2017 Review of the Long/Short Equity Hedge Fund Space
By Kevin Hurd and Steve Togher for Cross Shore Capital Management
Long/short equity hedge funds finished 2017 with their best year since 2013, delivering an average return of 13.3%[i]. The funds we allocate to had comparable returns, while maintaining an average net exposure of approximately 55%. Their average volatility was lower than the S&P 500 and positive returns were generated across several different market sectors.
The environment significantly improved for fundamentally driven strategies during the year, relative to previous years, due in part to lower correlations across different market sectors and stocks in general (see chart 1).
This allowed skilled stock pickers to identify long positions in undervalued companies that seemed likely to increase in price, while at the same time, taking short positions in companies that were overvalued and likely to go down. Long/short equity managers will sometimes hedge their portfolios against broad market moves by taking short positions in market indices, including the S&P 500, Russell 2000 and the Nasdaq. As you might expect, those positions lost money as the markets had strong gains during the year.
Source: Credit Suisse, Business Insider
We observed a large difference in performance of growth stocks relative to value stocks in 2017, where the S&P 500 Growth Index was up 27.4% on the year versus 15.4% for the S&P 500 Value Index. Biotech and Information Technology stocks also had a strong year with their respective indices gaining 43.9%[ii] and 38.8%[iii]. The results for long/short equity hedge fund managers reflected this trend. Growth-biased managers returned 18.8%[iv]on the year while value-biased managers returned 13.5%[v]. Healthcare and Technology managers returned 16.8%[vi] on average.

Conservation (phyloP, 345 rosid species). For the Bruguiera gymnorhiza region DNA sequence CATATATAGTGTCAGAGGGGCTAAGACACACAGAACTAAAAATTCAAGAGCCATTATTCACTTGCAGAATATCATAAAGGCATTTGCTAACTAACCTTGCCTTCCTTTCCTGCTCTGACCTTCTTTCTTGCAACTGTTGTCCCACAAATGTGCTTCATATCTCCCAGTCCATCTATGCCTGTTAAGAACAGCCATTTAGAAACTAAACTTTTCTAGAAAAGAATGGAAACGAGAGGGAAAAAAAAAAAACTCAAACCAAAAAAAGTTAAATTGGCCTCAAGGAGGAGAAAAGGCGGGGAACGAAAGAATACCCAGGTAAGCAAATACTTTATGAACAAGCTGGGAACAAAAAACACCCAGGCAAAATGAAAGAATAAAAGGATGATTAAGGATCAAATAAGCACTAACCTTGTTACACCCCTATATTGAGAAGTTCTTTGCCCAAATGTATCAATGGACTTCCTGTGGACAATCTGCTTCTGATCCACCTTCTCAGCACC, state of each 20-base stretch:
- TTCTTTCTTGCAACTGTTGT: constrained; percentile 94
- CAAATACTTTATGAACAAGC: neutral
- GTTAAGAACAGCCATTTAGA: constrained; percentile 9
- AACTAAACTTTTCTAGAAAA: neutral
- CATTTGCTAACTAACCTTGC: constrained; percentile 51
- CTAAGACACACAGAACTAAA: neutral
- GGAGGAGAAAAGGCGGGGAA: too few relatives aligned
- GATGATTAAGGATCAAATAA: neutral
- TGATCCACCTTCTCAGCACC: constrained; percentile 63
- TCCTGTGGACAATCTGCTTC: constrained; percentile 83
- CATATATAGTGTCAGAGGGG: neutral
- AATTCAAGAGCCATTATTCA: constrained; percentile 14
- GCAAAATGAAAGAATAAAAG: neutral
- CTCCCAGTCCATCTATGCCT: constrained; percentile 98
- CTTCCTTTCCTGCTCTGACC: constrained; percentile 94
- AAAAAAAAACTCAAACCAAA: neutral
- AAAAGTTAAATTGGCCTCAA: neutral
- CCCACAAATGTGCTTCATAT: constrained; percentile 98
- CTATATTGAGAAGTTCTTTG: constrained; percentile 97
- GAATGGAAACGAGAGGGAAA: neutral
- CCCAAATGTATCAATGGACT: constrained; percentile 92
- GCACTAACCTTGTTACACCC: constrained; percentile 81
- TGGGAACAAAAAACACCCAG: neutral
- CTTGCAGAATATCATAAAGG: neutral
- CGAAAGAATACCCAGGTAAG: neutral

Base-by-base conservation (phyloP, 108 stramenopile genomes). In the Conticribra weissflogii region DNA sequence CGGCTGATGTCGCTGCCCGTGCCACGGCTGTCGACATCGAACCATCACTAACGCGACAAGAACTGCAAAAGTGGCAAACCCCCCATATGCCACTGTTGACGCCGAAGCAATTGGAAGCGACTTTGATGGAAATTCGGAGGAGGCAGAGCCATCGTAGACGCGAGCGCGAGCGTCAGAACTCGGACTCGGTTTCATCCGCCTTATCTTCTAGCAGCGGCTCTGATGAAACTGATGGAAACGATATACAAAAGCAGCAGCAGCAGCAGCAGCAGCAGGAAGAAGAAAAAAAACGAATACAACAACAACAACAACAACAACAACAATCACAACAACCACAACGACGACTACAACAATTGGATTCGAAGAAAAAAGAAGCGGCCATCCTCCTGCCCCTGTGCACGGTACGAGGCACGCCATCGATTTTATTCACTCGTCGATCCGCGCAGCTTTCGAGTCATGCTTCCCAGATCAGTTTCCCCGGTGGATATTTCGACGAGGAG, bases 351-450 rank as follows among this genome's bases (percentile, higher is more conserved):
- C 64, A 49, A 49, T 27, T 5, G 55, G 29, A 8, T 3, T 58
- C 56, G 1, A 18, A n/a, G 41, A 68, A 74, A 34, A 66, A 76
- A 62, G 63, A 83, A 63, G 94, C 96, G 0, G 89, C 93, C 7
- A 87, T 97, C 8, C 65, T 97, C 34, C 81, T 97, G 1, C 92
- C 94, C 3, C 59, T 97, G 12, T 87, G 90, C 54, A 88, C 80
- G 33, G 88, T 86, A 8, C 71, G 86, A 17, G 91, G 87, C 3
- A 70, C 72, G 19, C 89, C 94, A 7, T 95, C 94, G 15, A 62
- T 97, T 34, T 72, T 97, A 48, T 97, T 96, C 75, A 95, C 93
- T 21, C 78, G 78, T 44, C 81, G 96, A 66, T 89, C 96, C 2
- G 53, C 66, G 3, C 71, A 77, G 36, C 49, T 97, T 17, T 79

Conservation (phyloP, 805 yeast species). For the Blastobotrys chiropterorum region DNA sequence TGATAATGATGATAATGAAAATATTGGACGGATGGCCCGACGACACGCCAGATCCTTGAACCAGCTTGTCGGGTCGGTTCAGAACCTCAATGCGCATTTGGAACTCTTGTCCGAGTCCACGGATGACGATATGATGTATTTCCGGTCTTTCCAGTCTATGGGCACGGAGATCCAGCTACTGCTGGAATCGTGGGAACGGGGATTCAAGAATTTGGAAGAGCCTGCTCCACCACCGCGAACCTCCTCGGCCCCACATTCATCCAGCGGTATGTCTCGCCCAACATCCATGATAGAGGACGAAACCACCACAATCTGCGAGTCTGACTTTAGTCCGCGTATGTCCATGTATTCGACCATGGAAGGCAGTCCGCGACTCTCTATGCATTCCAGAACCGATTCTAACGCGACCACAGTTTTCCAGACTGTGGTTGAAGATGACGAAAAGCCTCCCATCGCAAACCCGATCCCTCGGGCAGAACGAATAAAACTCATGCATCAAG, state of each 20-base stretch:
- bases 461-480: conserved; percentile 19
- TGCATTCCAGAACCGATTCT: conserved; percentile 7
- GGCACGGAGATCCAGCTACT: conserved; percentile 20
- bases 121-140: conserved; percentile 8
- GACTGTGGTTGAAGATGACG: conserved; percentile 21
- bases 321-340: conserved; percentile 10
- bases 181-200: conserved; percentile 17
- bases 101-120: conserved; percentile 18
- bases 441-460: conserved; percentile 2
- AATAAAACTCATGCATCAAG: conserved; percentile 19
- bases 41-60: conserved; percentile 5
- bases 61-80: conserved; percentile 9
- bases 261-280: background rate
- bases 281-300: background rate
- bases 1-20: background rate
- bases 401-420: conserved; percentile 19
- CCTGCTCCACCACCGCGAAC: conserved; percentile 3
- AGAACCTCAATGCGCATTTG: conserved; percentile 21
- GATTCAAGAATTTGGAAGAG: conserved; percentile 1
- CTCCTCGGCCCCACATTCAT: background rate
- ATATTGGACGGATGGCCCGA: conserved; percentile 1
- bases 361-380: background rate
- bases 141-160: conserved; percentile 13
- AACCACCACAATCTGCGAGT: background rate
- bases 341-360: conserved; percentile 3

2018 began as a continuation of 2017, with good performance in January, as the average long/short equity hedge fund manager returned 3%. Growth continued to outperform value and, as expected, growth-biased hedge fund managers outperforming value-biased managers. The year began with the average correlation between S&P 500 stocks at a 23-year low (see chart 2) and expectations of more Fed funds interest rate hikes throughout the year[vii].
After almost a decade of central bank activity that kept interest rates artificially low and borrowing costs down, it appears we have entered a market environment that will be driven more by company specific fundamentals. The resulting “two-sided market”, where good companies increase in value and poor ones go down bodes well for long/short equity hedge funds.
Average Pairwise Correlation of All S&P 500 Stock Combinations
Source: S&P, BofAML Global Research, KKR
The long/short equity hedge fund managers that we allocate to generally remain positive on equity markets and believe the economy continues to look robust with job growth, low unemployment, and tax cuts all boding well for public equities. However, they also remain cognizant of the potential for a shift in the investment environment due to increased inflation expectations and unexpected rate increases.
This dichotomy is just another example of why we continue to believe that a hedged strategy is the best way to materially participate in rising equity markets while providing downside protection.
[i] HFRI Equity Hedge (Total) Index
[ii] S&P Biotechnology Select Industry Index
[iii] S&P 500 Information Technology Index
[iv] HFRI EH: Fundamental Growth Index
[v] HFRI EH: Fundamental Value Index
[vi] HFRI EH: Sector -Technology/Healthcare (Total) Index
The views and opinions expressed herein are the views and opinions of the author and do not necessarily reflect those of Nasdaq, Inc.